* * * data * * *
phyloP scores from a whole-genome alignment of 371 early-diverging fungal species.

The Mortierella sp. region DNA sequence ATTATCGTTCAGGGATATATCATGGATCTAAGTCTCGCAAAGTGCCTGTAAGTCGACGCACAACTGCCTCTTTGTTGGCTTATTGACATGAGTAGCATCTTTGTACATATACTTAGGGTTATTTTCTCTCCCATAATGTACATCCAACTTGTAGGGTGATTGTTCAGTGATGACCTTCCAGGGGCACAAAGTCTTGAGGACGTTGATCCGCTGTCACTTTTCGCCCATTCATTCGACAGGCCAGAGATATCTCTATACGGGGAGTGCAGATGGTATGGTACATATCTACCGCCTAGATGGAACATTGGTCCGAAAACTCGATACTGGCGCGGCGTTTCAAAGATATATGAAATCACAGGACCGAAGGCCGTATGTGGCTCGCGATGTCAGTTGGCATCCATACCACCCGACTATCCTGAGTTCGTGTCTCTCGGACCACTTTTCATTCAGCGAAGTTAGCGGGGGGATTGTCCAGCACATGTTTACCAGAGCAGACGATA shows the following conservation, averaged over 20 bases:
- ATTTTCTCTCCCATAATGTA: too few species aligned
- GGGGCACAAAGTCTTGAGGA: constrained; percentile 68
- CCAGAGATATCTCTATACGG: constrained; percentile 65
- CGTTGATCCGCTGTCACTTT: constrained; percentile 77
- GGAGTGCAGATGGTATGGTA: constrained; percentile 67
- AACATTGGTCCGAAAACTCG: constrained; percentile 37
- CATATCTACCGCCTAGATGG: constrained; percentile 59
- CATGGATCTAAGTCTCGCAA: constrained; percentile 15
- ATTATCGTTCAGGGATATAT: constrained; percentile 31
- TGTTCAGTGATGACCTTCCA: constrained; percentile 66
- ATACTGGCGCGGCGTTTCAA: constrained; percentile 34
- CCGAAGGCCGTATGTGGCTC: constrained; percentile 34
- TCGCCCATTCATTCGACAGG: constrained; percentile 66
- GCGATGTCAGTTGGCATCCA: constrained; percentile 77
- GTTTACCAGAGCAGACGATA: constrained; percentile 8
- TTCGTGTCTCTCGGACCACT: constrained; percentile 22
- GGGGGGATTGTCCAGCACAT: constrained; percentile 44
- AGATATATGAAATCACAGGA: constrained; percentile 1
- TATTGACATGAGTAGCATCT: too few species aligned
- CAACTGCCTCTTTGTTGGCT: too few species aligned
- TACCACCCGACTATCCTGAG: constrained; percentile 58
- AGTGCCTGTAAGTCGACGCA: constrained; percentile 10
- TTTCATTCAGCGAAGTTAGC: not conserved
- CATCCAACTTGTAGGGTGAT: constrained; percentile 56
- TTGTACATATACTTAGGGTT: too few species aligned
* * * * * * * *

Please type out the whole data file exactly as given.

phyloP scores from a whole-genome alignment of 371 early-diverging fungal species.

The Mortierella sp. region DNA sequence ATTATCGTTCAGGGATATATCATGGATCTAAGTCTCGCAAAGTGCCTGTAAGTCGACGCACAACTGCCTCTTTGTTGGCTTATTGACATGAGTAGCATCTTTGTACATATACTTAGGGTTATTTTCTCTCCCATAATGTACATCCAACTTGTAGGGTGATTGTTCAGTGATGACCTTCCAGGGGCACAAAGTCTTGAGGACGTTGATCCGCTGTCACTTTTCGCCCATTCATTCGACAGGCCAGAGATATCTCTATACGGGGAGTGCAGATGGTATGGTACATATCTACCGCCTAGATGGAACATTGGTCCGAAAACTCGATACTGGCGCGGCGTTTCAAAGATATATGAAATCACAGGACCGAAGGCCGTATGTGGCTCGCGATGTCAGTTGGCATCCATACCACCCGACTATCCTGAGTTCGTGTCTCTCGGACCACTTTTCATTCAGCGAAGTTAGCGGGGGGATTGTCCAGCACATGTTTACCAGAGCAGACGATA shows the following conservation, averaged over 20 bases:
- ATTTTCTCTCCCATAATGTA: too few species aligned
- GGGGCACAAAGTCTTGAGGA: constrained; percentile 68
- CCAGAGATATCTCTATACGG: constrained; percentile 65
- CGTTGATCCGCTGTCACTTT: constrained; percentile 77
- GGAGTGCAGATGGTATGGTA: constrained; percentile 67
- AACATTGGTCCGAAAACTCG: constrained; percentile 37
- CATATCTACCGCCTAGATGG: constrained; percentile 59
- CATGGATCTAAGTCTCGCAA: constrained; percentile 15
- ATTATCGTTCAGGGATATAT: constrained; percentile 31
- TGTTCAGTGATGACCTTCCA: constrained; percentile 66
- ATACTGGCGCGGCGTTTCAA: constrained; percentile 34
- CCGAAGGCCGTATGTGGCTC: constrained; percentile 34
- TCGCCCATTCATTCGACAGG: constrained; percentile 66
- GCGATGTCAGTTGGCATCCA: constrained; percentile 77
- GTTTACCAGAGCAGACGATA: constrained; percentile 8
- TTCGTGTCTCTCGGACCACT: constrained; percentile 22
- GGGGGGATTGTCCAGCACAT: constrained; percentile 44
- AGATATATGAAATCACAGGA: constrained; percentile 1
- TATTGACATGAGTAGCATCT: too few species aligned
- CAACTGCCTCTTTGTTGGCT: too few species aligned
- TACCACCCGACTATCCTGAG: constrained; percentile 58
- AGTGCCTGTAAGTCGACGCA: constrained; percentile 10
- TTTCATTCAGCGAAGTTAGC: not conserved
- CATCCAACTTGTAGGGTGAT: constrained; percentile 56
- TTGTACATATACTTAGGGTT: too few species aligned